Making a positive step forward for women’s rights, Peru passed a law late Wednesday night March 4th condemning street harassment with a conviction of up to 12 years in prison depending on the form of harassment, who enacted it, and the ages of the people involved. The bill considers streets, avenues, parks, squares, public transportation, etc. to be public spaces and under the auspices of this new law.
Lima is notorious for its transportation system where women are subjected to massive amounts of sexual harassment. The new bill explains that any threat or act that impinges upon the freedom and dignity of movement, the right to physical integrity, and the right to moral integrity of susceptible people will be punishable under the new law.
Peru has fought to eliminate sexual harassment for years in public spaces via various campaigns that address the issue. Miraflores began such a campaign two years ago called “Miraflores, free from street harassment. (“Miraflores libre de acoso sexual callejero”). Acting as a precedent to the most recent bill, last year Peru made street harassment a crime in their fight to protect women and children in public spaces. Most recently the sporting company Everlast joined up with the coach of Peru’s female volleyball team, Natalia Málaga, to create a comedic video about cat-callers who find out to their chagrin that their would-be victims are actually their mothers in disguise.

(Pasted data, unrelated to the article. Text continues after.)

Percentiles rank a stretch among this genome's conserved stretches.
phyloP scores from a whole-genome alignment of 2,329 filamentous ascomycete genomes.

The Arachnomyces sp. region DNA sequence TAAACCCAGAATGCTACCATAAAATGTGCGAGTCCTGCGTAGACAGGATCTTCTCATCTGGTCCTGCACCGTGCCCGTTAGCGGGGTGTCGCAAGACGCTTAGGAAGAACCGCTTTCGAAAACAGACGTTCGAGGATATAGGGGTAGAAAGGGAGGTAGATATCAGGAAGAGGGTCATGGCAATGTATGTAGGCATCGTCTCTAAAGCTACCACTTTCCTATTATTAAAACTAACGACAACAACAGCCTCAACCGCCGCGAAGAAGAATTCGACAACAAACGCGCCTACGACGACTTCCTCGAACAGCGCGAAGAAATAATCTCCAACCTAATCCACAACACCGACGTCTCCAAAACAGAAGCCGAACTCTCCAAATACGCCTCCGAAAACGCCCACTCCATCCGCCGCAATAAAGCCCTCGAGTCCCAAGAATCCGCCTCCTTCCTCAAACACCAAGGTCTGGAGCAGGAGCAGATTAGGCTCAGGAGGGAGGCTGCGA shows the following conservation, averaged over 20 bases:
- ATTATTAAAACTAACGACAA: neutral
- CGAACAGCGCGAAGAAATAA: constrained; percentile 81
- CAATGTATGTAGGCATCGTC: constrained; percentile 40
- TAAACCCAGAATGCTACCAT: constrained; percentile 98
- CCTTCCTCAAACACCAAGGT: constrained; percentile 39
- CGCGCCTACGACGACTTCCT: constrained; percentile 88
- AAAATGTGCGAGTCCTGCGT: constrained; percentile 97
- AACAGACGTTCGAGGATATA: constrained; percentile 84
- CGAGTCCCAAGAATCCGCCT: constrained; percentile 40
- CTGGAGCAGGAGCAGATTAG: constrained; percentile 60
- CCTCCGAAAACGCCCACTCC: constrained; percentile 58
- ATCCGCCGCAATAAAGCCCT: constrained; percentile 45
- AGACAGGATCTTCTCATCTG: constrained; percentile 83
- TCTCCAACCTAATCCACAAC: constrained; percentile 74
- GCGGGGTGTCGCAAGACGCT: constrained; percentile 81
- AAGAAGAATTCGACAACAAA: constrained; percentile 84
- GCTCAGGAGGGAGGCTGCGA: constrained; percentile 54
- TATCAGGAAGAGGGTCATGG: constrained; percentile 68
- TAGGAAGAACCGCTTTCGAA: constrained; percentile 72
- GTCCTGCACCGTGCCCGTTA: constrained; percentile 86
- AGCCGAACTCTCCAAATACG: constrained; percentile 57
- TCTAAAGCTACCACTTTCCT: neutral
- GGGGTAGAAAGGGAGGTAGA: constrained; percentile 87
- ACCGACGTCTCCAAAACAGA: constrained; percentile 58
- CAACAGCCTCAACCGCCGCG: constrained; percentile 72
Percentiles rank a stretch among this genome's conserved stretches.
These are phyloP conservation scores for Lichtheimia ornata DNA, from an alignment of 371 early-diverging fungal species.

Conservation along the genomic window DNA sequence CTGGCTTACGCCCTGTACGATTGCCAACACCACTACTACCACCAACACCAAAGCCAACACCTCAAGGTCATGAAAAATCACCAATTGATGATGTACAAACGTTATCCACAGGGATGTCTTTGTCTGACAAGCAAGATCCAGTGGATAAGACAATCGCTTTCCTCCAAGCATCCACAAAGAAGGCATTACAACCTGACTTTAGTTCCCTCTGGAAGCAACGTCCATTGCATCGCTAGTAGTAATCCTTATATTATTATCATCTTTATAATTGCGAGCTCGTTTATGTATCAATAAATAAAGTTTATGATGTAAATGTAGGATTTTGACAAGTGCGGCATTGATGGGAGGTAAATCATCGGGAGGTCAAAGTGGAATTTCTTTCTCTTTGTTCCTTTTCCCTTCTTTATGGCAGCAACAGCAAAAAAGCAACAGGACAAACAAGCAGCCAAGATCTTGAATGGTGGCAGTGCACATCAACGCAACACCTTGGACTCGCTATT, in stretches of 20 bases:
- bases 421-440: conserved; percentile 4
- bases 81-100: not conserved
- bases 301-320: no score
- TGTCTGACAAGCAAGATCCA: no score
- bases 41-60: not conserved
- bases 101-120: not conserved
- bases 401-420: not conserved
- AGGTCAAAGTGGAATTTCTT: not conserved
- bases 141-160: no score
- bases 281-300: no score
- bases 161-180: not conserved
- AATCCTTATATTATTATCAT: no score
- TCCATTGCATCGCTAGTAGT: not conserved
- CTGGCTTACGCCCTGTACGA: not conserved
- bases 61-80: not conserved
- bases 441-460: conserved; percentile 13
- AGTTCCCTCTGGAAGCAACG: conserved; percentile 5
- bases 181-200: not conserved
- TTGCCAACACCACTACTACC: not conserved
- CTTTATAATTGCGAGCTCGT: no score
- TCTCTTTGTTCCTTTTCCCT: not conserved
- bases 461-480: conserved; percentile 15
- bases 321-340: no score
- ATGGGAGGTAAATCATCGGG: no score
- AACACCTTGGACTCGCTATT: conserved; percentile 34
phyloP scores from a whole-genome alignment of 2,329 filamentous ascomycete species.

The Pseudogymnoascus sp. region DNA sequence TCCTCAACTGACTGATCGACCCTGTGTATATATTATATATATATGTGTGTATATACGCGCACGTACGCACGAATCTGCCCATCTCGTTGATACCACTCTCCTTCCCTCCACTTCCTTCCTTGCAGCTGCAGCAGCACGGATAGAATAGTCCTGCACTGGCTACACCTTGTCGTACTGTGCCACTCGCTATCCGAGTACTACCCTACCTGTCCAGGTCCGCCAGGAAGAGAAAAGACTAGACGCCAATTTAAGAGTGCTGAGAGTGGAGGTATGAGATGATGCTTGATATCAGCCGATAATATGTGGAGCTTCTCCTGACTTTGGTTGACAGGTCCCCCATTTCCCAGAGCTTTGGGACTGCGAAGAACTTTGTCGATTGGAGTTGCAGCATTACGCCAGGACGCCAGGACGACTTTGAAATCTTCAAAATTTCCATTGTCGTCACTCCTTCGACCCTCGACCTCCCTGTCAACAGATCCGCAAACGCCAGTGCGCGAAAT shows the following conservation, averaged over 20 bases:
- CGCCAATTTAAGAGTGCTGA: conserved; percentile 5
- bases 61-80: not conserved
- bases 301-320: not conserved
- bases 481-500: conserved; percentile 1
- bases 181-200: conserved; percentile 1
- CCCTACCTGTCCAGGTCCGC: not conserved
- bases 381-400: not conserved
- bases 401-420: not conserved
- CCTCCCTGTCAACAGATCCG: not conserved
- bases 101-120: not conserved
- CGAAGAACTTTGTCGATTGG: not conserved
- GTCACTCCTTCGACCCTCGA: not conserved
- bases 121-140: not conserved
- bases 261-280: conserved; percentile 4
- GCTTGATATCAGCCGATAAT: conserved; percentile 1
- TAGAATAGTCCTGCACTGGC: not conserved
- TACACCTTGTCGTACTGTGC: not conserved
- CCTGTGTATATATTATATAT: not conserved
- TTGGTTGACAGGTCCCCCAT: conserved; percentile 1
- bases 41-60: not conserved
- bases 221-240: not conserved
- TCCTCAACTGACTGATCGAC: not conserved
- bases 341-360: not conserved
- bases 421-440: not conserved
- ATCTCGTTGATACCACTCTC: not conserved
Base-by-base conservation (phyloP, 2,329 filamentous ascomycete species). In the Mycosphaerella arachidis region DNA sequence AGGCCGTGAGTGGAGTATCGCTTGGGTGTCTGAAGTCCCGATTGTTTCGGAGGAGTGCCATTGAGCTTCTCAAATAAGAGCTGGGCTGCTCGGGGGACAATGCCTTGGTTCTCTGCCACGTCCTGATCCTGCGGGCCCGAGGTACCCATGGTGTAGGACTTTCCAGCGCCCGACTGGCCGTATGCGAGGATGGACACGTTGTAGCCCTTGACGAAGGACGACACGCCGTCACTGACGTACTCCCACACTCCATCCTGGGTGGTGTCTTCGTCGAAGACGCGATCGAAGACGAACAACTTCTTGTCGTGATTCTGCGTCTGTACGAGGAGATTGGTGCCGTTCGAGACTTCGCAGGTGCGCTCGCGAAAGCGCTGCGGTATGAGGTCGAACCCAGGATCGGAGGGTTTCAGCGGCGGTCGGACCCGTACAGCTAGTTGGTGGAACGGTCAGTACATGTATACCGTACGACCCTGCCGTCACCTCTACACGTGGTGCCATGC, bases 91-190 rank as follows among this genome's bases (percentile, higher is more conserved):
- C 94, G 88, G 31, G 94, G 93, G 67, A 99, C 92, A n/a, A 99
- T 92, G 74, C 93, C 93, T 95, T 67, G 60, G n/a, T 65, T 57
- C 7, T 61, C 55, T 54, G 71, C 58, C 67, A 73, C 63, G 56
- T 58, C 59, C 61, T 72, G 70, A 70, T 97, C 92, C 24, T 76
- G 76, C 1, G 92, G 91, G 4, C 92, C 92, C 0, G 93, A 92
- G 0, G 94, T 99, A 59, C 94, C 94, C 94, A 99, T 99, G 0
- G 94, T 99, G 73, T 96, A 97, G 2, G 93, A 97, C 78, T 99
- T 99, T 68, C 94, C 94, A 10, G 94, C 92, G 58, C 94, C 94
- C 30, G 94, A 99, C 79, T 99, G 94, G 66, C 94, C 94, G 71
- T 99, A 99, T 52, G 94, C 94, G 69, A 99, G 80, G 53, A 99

While the new bill is a step in the right direction, it will be interesting to see how well or effectively it is enforced. With the current national debate in the U.S. over rape cases, this bill may provoke similar responses in Peru amongst conservative segments of society that are more likely to blame the woman for provoking the harassment or to disbelieve any claims she makes about an incident that often has little concrete proof.